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Jeremiah 44:29-30

29. And this shall be a sign unto you, saith the LORD, that I will punish you in this place, that ye may know that my words shall surely stand against you for evil:

29. Et hoc vobis signum, dicit Jehovah, quod visitabo ego super vos in hoc loco, ut sciatis quod stando stabunt sermones mei super vos in malum.

30. Thus saith the LORD, Behold, I will give Pharaohhophra king of Egypt into the hand of his enemies, and into the hand of them that seek his life; as I gave Zedekiah king of Judah into the hand of Nebuehadrezzar king of Babylon, his enemy, and that sought his life.

30. Sic dicit Jehova, Ecce ego trado Pharaonem Ophra regem Aegypti in manum inimicorum ejus, et in manum quaerentium animam ejus; quemadmodum tradidi Zedechiam regem Jehudah in manum Nabuchadnezer regis Babylonis, inimici ejus et quaerentis animam ejus.

 

Jeremiah seals his prophecy by adding a sign which yet was to be coincident with it. It was not then, as they say, a premonstrative sign. And doubtless the Jews were wholly unworthy that God should shew them anything extraordinary; but this sign was only added, that they might know that they in vain trusted in the protection of Egypt, and also that every excuse might be taken away.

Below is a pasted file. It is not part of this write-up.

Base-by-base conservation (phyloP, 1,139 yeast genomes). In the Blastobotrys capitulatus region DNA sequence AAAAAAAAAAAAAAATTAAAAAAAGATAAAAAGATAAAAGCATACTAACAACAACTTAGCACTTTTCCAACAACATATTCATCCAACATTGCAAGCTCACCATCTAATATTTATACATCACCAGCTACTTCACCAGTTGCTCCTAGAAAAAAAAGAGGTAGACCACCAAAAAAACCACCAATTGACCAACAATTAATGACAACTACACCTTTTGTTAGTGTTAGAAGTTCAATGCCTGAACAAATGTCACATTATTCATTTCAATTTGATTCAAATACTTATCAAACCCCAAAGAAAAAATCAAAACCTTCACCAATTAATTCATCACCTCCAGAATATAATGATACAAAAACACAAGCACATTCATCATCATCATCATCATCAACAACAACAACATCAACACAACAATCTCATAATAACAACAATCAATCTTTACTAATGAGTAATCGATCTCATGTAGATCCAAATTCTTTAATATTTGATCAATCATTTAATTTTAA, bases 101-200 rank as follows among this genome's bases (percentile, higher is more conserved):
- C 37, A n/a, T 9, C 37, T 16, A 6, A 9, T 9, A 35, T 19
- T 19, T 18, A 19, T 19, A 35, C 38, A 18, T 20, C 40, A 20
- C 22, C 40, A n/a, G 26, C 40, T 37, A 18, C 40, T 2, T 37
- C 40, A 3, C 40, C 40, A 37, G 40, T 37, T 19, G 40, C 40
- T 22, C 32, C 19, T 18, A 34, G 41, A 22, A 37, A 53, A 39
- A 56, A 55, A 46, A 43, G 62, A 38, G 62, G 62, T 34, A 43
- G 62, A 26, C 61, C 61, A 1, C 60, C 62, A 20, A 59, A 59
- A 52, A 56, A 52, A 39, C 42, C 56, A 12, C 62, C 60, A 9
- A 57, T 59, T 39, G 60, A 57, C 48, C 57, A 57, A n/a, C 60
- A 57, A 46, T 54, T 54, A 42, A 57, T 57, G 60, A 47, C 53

This brief notice may perhaps be obscure. We shall therefore refer to a distinction that exists: some signs precede the time and order of things, but others are connected with the events themselves. The signs which precede events avail to prepare the minds of the faithful, so that they may not doubt but that God will do what he has promised, as when Gideon sought a sign from God, and it was granted to him; the ground was wet with dew, while the fleece remained dry; and then the fleece remained dry when the ground was wet. (Judges 6:36-40.) By this sign Gideon was encouraged to proceed in his course, when before doubt made him inert Gideon was torpid, but when he saw by this miracle that victory would be given him, he boldly undertook the work assigned to him. The greatest portion of signs are of this kind. But there are other signs which do not precede events, but shew that when the time is fulfilled the events have been truly predicted, as when God said to Moses,

“This sign I give thee, that after ye have come out of Egypt ye shall sacrifice to me in this mountain.” (Exodus 3:12)

Neither Moses nor the people could know anything by that sign before they had departed from Egypt. But after they were delivered they there gave thanks on the third day to God their Redeemer.